Small & Microcap ETFs Make Big Moves

We explain what’s driving the moves into this small corner of the market.

Senior ETF Analyst
Reviewed by: Sumit Roy
Edited by: Sumit Roy

The smaller the stock, the bigger the gains. That’s been a prevailing theme of 2021, with investors embracing risk wholeheartedly, sending shares of small companies to dizzying heights during the first six weeks of the year.

Headlining the massive returns is the $68 billion iShares Russell 2000 ETF (IWM), which has surged 16.5% in the year-to-date period through Feb. 9. That’s nearly four times the return of the large cap S&P 500, which is up 4.3% in the time frame.

Now, 16.5% would be an impressive return for any full year, let alone just a six-week period. And just to be clear, this year’s rally didn’t start from a low level—the Russell 2000 ended 2020 at an all-time high after jumping 20% in the year of COVID.

The gains on top of already-hefty gains have pushed the small cap index into the stratosphere, with the Russell now trading a whopping 40% above its 200-day moving average—the biggest gap in the four-decade history of the index.

Russell 2000 Trades 40% Above Its 200 DMA


The Smaller The Better

Small caps are known for being riskier and more volatile than their larger counterparts, and in 2021 so far, that risk has paid off in the form of handsome rewards.

But for some investors, that hasn’t been enough. They’ve gravitated toward even smaller companies—microcaps—which are stocks of the tiniest companies on the market. How tiny are we talking about? The median market cap of a Russell 2000 stock is $922 million, while the median market cap of a Russell Microcap stock is $282 million.

These tiny stocks have been on an absolute tear this year. The $1.2 billion iShares Micro-Cap ETF (IWC) is up 29.3% year-to-date, leaving the ETF around 55% above its 200-day moving average.

YTD Returns

Momentum Trade

The parabolic moves in small and microcap stocks this year are stunning, but perhaps not a total surprise in the context of the current market environment. From GameStop to Hertz to Signal Advance, many small stocks have skyrocketed for no fundamental reason over the past several months.

(Use our stock finder tool to find an ETF’s allocation to a certain stock.)

These moves go hand in hand with the flood of retail traders entering the market through commission-free brokerages like Robinhood, Webull and others. Many of these traders have been piling into the most volatile stocks; in many cases, those are the stocks held in small and microcap ETFs.

Retail traders may not be the sole reason for the ascent in small cap stocks. There are fundamental factors that can be pointed to in explaining the rally. Low rates, fiscal/monetary stimulus and a growing supply of COVID vaccines are some of the most cited explanations.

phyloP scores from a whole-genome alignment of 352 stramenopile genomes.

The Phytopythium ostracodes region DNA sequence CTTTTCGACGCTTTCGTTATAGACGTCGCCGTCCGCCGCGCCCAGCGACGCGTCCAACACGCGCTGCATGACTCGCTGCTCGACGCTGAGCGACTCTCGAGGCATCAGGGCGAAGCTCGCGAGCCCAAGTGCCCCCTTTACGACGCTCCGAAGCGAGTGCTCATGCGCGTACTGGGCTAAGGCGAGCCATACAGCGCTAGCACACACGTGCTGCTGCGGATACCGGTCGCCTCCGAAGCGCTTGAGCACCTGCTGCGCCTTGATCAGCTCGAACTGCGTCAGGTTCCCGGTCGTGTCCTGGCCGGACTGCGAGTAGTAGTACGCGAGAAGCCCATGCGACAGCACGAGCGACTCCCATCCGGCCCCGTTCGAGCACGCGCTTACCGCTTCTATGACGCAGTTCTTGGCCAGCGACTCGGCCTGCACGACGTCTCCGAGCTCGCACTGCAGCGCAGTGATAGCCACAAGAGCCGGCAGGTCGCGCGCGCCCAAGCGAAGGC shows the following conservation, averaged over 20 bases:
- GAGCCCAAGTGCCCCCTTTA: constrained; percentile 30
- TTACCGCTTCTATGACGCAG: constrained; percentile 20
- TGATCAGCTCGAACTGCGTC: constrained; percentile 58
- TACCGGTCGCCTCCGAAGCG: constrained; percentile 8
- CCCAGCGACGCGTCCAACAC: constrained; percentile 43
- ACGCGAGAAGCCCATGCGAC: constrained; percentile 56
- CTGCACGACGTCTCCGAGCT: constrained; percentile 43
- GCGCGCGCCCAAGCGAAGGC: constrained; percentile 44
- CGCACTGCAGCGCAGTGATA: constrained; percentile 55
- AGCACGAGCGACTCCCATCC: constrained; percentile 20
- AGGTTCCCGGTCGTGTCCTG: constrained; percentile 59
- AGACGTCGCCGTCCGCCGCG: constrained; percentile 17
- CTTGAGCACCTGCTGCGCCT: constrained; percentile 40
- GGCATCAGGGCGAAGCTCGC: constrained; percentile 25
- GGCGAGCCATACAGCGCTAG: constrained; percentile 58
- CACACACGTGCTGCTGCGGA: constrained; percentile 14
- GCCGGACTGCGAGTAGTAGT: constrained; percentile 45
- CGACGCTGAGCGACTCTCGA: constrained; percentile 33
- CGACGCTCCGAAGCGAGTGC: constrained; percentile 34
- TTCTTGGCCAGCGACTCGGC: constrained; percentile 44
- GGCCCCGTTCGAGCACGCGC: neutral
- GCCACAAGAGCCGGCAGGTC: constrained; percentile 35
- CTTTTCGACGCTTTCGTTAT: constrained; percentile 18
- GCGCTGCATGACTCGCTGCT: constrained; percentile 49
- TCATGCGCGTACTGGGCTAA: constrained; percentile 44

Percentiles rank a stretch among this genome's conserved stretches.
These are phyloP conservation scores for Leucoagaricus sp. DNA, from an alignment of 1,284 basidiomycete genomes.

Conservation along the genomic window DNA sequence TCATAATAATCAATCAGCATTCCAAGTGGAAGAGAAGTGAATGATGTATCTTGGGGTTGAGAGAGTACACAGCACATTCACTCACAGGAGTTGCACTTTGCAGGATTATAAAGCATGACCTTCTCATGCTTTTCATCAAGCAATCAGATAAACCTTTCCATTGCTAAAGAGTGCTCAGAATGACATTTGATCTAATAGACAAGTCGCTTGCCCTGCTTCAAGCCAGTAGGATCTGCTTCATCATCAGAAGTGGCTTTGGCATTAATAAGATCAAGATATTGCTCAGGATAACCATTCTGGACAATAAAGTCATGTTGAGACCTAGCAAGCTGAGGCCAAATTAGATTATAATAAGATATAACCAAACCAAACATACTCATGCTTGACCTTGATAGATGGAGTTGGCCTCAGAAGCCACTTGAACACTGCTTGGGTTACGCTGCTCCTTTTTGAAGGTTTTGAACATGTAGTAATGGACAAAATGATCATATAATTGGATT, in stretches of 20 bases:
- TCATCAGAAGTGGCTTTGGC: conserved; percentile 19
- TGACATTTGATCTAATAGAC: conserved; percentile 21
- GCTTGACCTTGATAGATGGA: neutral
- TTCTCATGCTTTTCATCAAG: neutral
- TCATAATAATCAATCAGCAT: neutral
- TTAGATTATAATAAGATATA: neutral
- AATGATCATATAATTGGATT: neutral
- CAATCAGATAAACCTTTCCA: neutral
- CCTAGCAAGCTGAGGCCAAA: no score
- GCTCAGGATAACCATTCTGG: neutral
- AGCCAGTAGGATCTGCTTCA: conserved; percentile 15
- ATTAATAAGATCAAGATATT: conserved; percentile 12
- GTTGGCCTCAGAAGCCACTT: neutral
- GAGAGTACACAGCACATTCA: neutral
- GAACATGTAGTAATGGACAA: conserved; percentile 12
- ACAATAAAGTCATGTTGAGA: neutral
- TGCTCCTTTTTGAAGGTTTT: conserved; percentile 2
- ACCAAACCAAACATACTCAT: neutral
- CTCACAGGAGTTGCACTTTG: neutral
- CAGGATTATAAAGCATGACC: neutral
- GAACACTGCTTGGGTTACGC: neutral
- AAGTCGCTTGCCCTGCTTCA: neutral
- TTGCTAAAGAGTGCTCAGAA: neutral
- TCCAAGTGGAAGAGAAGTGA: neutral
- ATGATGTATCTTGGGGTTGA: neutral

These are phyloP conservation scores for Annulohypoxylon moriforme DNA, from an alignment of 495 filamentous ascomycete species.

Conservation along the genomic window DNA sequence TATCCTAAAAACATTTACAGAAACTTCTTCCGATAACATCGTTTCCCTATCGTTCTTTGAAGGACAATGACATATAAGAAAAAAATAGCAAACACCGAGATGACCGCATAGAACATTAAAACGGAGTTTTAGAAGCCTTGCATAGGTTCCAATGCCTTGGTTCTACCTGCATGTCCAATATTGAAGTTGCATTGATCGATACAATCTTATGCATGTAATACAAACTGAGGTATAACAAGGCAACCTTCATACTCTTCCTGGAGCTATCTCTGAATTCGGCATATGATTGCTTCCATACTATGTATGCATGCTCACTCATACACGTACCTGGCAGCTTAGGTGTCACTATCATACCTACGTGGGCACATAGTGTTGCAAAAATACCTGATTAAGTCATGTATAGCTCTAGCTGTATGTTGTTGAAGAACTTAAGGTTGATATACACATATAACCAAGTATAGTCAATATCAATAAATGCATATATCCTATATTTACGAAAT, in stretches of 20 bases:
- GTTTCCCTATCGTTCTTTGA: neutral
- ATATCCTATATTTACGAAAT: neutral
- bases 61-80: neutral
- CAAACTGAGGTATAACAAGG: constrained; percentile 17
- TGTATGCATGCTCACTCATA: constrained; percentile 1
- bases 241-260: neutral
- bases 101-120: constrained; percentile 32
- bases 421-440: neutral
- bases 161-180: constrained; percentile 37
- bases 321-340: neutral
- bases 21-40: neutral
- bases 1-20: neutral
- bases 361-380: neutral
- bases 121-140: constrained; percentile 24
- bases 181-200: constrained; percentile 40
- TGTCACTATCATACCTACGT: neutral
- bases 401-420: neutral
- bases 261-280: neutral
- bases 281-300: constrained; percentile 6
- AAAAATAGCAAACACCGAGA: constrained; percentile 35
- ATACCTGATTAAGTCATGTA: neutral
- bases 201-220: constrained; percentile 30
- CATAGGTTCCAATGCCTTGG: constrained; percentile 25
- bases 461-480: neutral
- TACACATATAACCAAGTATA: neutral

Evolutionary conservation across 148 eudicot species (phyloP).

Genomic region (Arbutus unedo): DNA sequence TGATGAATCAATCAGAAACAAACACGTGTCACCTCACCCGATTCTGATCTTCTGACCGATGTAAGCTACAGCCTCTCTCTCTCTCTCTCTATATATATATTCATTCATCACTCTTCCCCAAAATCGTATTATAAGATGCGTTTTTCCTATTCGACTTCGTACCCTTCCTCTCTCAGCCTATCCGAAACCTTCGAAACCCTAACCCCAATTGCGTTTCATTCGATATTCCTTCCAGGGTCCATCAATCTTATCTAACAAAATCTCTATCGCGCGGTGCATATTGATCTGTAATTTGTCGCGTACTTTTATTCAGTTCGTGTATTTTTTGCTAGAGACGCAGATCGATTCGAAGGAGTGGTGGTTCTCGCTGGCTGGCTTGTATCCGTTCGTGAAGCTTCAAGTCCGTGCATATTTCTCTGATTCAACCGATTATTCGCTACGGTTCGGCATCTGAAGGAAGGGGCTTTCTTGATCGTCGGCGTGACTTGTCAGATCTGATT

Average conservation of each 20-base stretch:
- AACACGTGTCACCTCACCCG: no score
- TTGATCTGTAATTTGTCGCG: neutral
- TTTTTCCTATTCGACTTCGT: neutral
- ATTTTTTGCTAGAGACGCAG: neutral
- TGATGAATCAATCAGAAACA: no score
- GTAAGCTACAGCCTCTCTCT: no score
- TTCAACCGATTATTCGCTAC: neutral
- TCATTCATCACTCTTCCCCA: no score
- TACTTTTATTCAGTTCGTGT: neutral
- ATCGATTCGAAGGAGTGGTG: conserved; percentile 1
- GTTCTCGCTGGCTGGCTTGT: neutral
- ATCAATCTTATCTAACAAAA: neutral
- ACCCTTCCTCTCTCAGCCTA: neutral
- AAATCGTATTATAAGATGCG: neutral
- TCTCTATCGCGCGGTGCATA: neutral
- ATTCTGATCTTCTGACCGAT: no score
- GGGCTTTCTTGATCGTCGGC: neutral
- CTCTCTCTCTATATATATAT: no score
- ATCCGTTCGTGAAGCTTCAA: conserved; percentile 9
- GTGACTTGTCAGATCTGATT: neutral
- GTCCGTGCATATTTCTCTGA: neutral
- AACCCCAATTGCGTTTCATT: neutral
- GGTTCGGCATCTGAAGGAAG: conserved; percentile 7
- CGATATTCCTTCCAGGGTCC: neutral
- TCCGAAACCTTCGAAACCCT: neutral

But these factors were already well-known at the start of the year, suggesting that momentum rather than new fundamental developments is more likely the driver of this year’s rise in small and microcaps.

Small Caps Balloon

Interestingly, some of the stocks within the aforementioned IWM and IWC have rallied so much that they can hardly be considered small or microcap stocks anymore.

For instance, IWC’s No. 1 holding, FuelCell Energy, has a $9 billion market cap, making it larger than some stocks in the S&P 500. The ETF’s other top holdings—such as Digital Turbine, Magnite, and Sorrento Therapeutics—also have multibillion-dollar valuations, far above what would traditionally be considered microcap territory.

The same goes for IWM. The small cap ETF’s top holding is Plug Power, with a $34 billion market cap. Novavax, Penn National Gaming and Caesars Entertainment follow, each with market capitalizations in excess of $16 billion.

By comparison, Campbell Soup and Cboe Global Markets, two S&P 500 constituents, have market values of $14 billion and $10 billion, respectively.

These aberrations are due to a highly unusual market environment in which certain stocks have climbed so rapidly in such a short period of time that the indices have been unable to adjust. Case in point: Since the start of the year, FuelCell has tripled. Over the past three months, the stock is up more than 10x.

That’s not a typo. Over the past three months, the stock has risen 1,050%, an astronomical move that is seldom seen in normal years, but one that hardly raises an eyebrow in today’s manic market.

FCEL Market Cap

Can these rapid advances continue at their current pace? Probably not, history suggests. But for now, investors in small and microcap ETFs can flex their strong returns.

Email Sumit Roy at [email protected] or follow him on Twitter @sumitroy2

Sumit Roy is the senior ETF analyst for, where he has worked for 13 years. He creates a variety of content for the platform, including news articles, analysis pieces, videos and podcasts.

Before joining, Sumit was the managing editor and commodities analyst for Hard Assets Investor. In those roles, he was responsible for most of the operations of HAI, a website dedicated to education about commodities investing.

Though he still closely follows the commodities beat, Sumit covers a much broader assortment of topics for, with a particular focus on stock and bond exchange-traded funds.

He is the host of’s Talk ETFs, a popular video series that features weekly interviews with thought leaders in the ETF industry. Sumit is also co-host of Exchange Traded Fridays,’s weekly podcast series.

He lives in the San Francisco Bay Area, where he enjoys climbing the city’s steep hills, playing chess and snowboarding in Lake Tahoe.